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J Hypertens. 2007 Apr;25(4):773-7.

Is the plasminogen activator inhibitor-1 gene a candidate gene predisposing to hypertension? Results from a population-based study in Spain.

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  • 1Department of Internal Medicine, Hospital Universitario Clínico San Carlos, Universidad Complutense de Madrid, Spain.



Studies in humans and mice suggest that plasminogen activator inhibitor-1 (PAI-1) might be a candidate gene for arterial hypertension. Our aims were to analyse whether the functional 4G/5G PAI-1 polymorphism represents a risk marker for the development of arterial hypertension regardless of hypertension-related metabolic variables.


Eight hundred and fifteen unrelated individuals (387 men, age 35-74 years) from a cross-sectional, population-based, epidemiological survey in the province of Segovia (Spain) were studied. Anthropometric/biochemical parameters--body mass index, waist circumference, diastolic and systolic blood pressures, high-density lipoprotein cholesterol, low-density lipoprotein cholesterol, triglycerides, fasting glucose, insulin, C-reactive protein, and PAI-1 levels--were analysed. The 4G/5G PAI-1 genotypes were established by restriction fragment length polymorphism. Insulin resistance was estimated by the homeostasis model assessment. Tobacco consumption data were obtained using a standard questionnaire.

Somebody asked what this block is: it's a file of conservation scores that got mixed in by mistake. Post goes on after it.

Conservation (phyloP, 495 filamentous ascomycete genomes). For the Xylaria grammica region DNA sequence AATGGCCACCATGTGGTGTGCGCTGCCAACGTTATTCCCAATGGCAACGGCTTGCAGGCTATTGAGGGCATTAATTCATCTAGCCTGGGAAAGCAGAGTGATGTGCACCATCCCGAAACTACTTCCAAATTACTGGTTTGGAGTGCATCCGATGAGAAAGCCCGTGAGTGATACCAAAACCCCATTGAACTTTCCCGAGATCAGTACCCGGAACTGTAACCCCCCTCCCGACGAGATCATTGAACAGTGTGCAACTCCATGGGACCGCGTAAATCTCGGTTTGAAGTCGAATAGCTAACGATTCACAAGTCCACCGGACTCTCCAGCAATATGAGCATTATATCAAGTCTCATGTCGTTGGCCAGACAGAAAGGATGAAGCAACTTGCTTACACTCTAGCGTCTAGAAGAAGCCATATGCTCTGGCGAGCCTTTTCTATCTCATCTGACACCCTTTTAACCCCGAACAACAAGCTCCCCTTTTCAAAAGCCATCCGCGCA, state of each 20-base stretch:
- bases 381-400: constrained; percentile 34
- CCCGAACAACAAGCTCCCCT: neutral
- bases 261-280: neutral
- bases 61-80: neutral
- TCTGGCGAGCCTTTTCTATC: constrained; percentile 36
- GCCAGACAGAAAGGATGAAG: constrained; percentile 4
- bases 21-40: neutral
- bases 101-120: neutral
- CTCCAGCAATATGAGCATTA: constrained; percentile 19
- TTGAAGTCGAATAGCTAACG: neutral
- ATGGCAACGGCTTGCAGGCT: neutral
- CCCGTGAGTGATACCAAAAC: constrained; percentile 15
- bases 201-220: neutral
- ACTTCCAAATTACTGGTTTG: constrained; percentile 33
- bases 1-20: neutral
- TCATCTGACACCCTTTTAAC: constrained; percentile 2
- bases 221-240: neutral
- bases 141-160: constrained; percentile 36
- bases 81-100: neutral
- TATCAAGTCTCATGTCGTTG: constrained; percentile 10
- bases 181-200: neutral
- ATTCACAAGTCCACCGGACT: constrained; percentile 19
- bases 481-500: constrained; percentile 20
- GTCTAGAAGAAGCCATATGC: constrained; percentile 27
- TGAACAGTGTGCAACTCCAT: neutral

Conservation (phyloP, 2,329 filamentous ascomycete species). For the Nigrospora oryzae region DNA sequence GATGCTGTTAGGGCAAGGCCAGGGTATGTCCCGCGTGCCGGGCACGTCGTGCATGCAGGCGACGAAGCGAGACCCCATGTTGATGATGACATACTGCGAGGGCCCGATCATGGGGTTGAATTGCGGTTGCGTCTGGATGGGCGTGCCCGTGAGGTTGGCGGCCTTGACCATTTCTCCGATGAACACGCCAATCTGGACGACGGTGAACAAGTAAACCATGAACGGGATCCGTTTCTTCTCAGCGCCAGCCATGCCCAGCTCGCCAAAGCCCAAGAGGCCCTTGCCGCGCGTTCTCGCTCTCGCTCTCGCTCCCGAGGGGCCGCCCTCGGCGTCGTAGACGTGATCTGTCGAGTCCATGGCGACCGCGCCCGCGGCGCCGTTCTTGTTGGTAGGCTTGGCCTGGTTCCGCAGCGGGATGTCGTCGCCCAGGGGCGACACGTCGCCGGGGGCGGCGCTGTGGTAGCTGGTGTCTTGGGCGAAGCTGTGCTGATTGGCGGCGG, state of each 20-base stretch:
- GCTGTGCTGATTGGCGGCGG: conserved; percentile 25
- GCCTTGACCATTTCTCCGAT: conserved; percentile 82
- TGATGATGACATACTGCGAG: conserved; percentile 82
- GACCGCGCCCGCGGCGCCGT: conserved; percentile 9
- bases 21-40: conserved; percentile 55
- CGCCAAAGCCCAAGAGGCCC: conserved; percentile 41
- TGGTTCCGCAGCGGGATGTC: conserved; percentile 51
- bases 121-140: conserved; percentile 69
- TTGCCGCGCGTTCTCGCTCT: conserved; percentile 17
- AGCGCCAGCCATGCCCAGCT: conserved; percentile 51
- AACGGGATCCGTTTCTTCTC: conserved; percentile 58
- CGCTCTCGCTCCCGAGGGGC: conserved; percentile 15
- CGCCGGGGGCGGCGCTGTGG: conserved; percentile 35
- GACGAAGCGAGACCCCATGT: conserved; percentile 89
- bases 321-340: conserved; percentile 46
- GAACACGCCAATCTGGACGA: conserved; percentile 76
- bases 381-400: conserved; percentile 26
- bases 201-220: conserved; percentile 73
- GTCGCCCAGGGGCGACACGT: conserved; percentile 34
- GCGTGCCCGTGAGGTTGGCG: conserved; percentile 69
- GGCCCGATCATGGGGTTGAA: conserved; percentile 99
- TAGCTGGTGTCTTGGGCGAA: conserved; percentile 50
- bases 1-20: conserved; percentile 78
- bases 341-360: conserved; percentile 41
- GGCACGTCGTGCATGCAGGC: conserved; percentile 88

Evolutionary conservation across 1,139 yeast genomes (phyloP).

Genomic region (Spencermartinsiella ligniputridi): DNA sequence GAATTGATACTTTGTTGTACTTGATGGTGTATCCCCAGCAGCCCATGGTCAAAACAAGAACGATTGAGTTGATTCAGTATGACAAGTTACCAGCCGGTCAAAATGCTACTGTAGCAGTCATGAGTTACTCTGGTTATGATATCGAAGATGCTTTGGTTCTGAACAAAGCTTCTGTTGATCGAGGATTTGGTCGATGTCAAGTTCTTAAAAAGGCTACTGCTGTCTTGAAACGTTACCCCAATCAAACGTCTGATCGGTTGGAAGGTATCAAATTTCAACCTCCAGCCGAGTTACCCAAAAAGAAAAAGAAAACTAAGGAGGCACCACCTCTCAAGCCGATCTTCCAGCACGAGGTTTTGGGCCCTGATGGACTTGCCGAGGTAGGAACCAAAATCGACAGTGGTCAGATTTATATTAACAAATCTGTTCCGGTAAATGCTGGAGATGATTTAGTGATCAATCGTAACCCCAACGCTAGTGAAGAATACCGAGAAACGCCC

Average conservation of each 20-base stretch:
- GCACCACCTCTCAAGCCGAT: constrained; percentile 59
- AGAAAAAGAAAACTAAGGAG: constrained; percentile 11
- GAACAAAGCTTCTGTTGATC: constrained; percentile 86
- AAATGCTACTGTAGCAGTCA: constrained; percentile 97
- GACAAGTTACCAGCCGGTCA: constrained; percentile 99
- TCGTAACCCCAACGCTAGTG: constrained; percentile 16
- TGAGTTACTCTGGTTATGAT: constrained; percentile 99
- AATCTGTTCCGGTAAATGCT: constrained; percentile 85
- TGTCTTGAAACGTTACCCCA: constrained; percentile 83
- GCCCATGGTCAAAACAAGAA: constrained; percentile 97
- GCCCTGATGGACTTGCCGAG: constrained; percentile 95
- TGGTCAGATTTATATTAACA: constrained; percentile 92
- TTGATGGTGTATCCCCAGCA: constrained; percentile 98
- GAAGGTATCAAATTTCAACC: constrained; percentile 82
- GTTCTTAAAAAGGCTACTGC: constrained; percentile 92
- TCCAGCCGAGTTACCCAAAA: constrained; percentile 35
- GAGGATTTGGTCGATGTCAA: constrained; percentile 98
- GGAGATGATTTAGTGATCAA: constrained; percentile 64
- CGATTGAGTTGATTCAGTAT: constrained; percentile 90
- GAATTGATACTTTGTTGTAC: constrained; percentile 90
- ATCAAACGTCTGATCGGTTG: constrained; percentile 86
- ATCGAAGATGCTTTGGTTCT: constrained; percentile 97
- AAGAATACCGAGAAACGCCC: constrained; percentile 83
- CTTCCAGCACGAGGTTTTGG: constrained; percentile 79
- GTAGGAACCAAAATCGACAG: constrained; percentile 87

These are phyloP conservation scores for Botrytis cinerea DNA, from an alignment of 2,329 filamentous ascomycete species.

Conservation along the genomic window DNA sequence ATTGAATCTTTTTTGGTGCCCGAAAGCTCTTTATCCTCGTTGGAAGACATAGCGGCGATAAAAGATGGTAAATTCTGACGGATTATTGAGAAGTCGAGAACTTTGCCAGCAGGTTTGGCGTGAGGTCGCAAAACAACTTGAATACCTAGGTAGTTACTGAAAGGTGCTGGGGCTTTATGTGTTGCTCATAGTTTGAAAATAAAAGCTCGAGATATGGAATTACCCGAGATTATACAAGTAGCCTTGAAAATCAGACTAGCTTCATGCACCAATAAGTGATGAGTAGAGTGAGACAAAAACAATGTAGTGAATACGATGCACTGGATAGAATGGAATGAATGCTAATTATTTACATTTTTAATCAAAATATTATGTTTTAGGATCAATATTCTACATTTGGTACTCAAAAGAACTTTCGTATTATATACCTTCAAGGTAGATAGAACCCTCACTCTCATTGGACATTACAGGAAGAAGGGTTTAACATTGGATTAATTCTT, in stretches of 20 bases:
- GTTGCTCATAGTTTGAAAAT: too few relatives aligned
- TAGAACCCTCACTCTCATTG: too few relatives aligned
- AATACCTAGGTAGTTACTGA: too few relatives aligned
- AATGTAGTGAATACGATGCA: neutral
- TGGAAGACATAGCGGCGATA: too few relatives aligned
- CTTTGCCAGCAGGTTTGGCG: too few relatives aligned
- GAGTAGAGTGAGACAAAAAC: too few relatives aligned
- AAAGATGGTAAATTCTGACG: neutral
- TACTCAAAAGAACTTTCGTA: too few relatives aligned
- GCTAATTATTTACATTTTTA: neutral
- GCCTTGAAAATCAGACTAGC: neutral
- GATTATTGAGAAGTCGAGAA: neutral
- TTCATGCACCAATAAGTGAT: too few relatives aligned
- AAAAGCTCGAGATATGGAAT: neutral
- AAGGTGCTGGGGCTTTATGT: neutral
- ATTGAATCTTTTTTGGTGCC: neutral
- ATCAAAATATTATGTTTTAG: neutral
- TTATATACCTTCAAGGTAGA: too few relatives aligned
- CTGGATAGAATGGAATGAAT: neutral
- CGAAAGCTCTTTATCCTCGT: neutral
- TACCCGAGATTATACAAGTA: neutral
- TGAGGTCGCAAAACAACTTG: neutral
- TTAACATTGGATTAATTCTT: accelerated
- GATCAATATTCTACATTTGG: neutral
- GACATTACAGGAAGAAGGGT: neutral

The 4G/4G PAI-1 genotype was significantly associated with a high prevalence of arterial hypertension. This association remained statistically significant even after adjustment for hypertension-related metabolic variables in our population (adjusted odds ratio, 1.858; 95% confidence interval, 1.135-3.018; P = 0.013).


Our results show that the 4G/4G PAI-1 genotype appears to be associated with an elevated relative risk of developing arterial hypertension, regardless of PAI-1 levels and other hypertension-related factors, in a representative sample of the Spanish population.

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